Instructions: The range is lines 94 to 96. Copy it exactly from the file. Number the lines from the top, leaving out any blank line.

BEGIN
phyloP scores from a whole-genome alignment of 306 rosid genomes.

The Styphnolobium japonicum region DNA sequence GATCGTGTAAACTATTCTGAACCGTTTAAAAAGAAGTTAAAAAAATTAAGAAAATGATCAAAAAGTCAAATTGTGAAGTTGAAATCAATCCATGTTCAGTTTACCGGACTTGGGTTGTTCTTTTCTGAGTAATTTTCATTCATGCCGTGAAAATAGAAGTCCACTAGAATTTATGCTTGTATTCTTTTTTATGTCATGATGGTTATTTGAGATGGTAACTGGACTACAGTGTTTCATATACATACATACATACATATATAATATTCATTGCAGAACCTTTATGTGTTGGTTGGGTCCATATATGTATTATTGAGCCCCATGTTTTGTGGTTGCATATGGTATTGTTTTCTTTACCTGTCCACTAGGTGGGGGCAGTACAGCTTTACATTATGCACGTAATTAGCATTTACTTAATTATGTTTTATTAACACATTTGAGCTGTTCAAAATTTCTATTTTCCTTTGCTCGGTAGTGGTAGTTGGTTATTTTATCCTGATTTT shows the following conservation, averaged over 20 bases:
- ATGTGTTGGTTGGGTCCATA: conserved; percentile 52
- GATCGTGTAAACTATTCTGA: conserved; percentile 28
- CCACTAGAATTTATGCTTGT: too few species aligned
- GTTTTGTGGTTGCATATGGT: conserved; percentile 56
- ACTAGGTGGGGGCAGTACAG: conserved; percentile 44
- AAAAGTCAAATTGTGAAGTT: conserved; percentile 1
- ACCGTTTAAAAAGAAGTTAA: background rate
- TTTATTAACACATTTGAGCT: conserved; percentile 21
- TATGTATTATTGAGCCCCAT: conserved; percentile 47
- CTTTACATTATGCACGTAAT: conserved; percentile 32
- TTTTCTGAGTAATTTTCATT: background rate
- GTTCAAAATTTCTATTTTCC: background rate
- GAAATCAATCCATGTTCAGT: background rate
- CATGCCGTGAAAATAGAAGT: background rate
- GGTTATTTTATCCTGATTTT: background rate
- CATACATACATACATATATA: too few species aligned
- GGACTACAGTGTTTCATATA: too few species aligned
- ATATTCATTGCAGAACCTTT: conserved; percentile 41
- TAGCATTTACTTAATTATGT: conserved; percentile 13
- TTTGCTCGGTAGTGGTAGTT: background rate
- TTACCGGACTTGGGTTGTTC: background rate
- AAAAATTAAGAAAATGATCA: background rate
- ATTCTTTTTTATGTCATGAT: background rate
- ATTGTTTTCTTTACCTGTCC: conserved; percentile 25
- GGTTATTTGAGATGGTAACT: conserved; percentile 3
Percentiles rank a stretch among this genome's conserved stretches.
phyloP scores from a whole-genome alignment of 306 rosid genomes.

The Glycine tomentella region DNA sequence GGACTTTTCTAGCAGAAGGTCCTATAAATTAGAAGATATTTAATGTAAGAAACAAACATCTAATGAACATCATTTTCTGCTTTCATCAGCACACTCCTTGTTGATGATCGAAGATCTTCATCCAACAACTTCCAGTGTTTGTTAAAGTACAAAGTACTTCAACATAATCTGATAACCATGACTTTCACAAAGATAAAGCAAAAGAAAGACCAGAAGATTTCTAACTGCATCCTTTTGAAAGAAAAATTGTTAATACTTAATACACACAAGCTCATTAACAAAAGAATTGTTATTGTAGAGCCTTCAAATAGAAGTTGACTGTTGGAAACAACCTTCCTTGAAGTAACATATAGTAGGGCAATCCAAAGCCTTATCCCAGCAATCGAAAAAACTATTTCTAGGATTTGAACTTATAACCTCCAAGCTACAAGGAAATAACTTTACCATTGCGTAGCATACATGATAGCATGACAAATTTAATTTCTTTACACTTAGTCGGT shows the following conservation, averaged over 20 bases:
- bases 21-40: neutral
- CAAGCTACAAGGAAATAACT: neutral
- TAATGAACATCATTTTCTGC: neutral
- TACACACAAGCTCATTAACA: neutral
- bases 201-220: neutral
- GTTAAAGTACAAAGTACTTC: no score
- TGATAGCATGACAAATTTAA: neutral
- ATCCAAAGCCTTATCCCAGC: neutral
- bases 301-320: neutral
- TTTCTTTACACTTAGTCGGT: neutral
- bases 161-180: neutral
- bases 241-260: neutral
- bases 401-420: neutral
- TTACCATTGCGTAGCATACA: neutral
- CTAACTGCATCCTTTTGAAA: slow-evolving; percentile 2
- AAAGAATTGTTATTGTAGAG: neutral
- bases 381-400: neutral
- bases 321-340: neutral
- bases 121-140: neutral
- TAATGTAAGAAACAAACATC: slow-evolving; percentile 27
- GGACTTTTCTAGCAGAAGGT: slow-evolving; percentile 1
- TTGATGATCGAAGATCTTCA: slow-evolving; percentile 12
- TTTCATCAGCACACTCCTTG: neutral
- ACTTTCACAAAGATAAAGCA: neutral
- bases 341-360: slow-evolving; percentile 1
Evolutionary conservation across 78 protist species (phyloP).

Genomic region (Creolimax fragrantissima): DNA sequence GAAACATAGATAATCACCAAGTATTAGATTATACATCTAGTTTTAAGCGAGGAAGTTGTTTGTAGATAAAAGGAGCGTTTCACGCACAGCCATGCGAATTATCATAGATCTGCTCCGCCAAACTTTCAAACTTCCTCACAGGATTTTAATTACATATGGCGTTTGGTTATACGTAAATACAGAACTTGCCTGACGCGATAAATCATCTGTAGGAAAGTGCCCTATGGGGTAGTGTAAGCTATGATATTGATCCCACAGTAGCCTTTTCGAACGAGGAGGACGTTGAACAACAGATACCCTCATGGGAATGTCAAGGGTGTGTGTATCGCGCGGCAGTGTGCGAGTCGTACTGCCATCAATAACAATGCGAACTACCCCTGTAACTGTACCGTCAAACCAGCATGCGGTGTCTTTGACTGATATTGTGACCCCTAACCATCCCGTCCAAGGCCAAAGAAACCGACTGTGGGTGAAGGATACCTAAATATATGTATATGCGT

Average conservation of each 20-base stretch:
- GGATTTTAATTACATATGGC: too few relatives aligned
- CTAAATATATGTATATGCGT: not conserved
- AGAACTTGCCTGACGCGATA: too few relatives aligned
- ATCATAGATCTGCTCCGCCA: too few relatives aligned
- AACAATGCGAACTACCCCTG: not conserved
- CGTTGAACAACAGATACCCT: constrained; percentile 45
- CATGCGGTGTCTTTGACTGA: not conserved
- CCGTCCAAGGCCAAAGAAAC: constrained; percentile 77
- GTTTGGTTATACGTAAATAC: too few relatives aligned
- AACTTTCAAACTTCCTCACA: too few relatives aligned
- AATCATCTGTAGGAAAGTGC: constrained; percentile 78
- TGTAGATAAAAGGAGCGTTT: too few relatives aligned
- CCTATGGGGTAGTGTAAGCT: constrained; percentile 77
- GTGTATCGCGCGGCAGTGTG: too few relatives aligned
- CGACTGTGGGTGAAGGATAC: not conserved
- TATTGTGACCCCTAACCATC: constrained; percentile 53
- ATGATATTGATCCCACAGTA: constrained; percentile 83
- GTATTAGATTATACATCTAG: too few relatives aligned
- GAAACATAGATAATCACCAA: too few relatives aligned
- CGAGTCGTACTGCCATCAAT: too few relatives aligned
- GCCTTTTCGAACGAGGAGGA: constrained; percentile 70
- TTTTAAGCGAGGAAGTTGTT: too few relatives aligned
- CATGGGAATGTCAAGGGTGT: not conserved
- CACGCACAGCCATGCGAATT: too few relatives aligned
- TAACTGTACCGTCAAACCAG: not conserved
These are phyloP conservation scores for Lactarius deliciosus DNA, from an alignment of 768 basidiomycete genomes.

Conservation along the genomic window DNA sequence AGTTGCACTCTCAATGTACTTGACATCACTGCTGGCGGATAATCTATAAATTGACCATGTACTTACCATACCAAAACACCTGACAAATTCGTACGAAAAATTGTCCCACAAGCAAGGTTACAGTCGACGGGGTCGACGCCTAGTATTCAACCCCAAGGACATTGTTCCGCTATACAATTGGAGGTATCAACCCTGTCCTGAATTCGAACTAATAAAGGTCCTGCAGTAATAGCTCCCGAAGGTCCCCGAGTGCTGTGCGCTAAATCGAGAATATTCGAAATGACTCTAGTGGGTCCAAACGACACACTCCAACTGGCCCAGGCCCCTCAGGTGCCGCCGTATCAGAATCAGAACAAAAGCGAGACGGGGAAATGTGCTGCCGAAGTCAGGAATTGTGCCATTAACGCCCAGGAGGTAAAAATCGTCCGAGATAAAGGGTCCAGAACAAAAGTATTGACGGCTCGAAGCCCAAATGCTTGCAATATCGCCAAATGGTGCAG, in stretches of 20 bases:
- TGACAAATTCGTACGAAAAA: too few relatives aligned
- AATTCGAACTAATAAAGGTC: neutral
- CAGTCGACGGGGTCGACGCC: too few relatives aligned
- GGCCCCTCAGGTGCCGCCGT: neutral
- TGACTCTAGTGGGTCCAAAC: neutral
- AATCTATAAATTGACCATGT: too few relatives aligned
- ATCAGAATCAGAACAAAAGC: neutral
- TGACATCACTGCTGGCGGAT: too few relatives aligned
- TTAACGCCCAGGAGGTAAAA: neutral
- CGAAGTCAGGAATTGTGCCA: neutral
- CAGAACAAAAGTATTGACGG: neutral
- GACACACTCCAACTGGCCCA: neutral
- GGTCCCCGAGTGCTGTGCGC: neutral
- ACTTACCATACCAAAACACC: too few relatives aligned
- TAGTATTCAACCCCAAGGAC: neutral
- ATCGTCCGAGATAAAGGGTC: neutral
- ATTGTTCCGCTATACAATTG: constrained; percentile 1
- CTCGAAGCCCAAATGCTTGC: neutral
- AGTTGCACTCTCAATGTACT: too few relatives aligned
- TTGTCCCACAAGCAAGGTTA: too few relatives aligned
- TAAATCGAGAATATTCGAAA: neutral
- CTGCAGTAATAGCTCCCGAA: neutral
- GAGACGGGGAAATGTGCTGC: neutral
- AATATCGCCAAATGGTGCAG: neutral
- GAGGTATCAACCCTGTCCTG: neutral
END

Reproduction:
- TTAACGCCCAGGAGGTAAAA: neutral
- CGAAGTCAGGAATTGTGCCA: neutral
- CAGAACAAAAGTATTGACGG: neutral